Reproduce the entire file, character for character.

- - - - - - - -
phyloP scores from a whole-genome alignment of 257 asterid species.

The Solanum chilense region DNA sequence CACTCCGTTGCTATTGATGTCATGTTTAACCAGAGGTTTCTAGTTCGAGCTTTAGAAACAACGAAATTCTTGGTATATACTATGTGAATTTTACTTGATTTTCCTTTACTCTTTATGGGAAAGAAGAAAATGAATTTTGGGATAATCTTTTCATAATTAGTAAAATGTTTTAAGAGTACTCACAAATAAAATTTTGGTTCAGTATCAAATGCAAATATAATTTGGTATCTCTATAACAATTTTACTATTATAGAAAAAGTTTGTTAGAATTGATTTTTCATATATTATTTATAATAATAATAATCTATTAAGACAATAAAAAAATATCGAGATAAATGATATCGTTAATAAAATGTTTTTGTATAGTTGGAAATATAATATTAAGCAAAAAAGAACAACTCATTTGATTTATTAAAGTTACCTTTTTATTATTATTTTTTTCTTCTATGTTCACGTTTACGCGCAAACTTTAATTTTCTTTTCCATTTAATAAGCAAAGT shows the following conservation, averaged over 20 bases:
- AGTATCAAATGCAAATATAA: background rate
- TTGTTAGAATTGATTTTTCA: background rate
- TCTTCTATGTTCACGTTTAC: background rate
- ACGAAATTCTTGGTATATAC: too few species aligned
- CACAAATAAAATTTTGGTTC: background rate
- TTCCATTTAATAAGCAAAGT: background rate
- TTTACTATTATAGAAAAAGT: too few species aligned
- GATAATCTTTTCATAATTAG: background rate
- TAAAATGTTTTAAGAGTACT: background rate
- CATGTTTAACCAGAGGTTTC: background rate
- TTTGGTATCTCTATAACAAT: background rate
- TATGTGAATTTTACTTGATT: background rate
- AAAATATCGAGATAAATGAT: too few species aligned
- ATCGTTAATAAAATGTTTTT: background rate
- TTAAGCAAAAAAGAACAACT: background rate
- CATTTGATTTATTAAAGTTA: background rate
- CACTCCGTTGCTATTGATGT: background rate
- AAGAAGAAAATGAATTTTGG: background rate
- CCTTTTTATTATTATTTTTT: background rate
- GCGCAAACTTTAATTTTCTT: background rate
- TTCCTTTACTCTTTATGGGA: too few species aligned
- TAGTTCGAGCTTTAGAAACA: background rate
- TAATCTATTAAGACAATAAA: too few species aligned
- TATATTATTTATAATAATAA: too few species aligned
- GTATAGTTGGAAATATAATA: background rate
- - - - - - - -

phyloP scores from a whole-genome alignment of 257 asterid species.

The Solanum chilense region DNA sequence CACTCCGTTGCTATTGATGTCATGTTTAACCAGAGGTTTCTAGTTCGAGCTTTAGAAACAACGAAATTCTTGGTATATACTATGTGAATTTTACTTGATTTTCCTTTACTCTTTATGGGAAAGAAGAAAATGAATTTTGGGATAATCTTTTCATAATTAGTAAAATGTTTTAAGAGTACTCACAAATAAAATTTTGGTTCAGTATCAAATGCAAATATAATTTGGTATCTCTATAACAATTTTACTATTATAGAAAAAGTTTGTTAGAATTGATTTTTCATATATTATTTATAATAATAATAATCTATTAAGACAATAAAAAAATATCGAGATAAATGATATCGTTAATAAAATGTTTTTGTATAGTTGGAAATATAATATTAAGCAAAAAAGAACAACTCATTTGATTTATTAAAGTTACCTTTTTATTATTATTTTTTTCTTCTATGTTCACGTTTACGCGCAAACTTTAATTTTCTTTTCCATTTAATAAGCAAAGT shows the following conservation, averaged over 20 bases:
- AGTATCAAATGCAAATATAA: background rate
- TTGTTAGAATTGATTTTTCA: background rate
- TCTTCTATGTTCACGTTTAC: background rate
- ACGAAATTCTTGGTATATAC: too few species aligned
- CACAAATAAAATTTTGGTTC: background rate
- TTCCATTTAATAAGCAAAGT: background rate
- TTTACTATTATAGAAAAAGT: too few species aligned
- GATAATCTTTTCATAATTAG: background rate
- TAAAATGTTTTAAGAGTACT: background rate
- CATGTTTAACCAGAGGTTTC: background rate
- TTTGGTATCTCTATAACAAT: background rate
- TATGTGAATTTTACTTGATT: background rate
- AAAATATCGAGATAAATGAT: too few species aligned
- ATCGTTAATAAAATGTTTTT: background rate
- TTAAGCAAAAAAGAACAACT: background rate
- CATTTGATTTATTAAAGTTA: background rate
- CACTCCGTTGCTATTGATGT: background rate
- AAGAAGAAAATGAATTTTGG: background rate
- CCTTTTTATTATTATTTTTT: background rate
- GCGCAAACTTTAATTTTCTT: background rate
- TTCCTTTACTCTTTATGGGA: too few species aligned
- TAGTTCGAGCTTTAGAAACA: background rate
- TAATCTATTAAGACAATAAA: too few species aligned
- TATATTATTTATAATAATAA: too few species aligned
- GTATAGTTGGAAATATAATA: background rate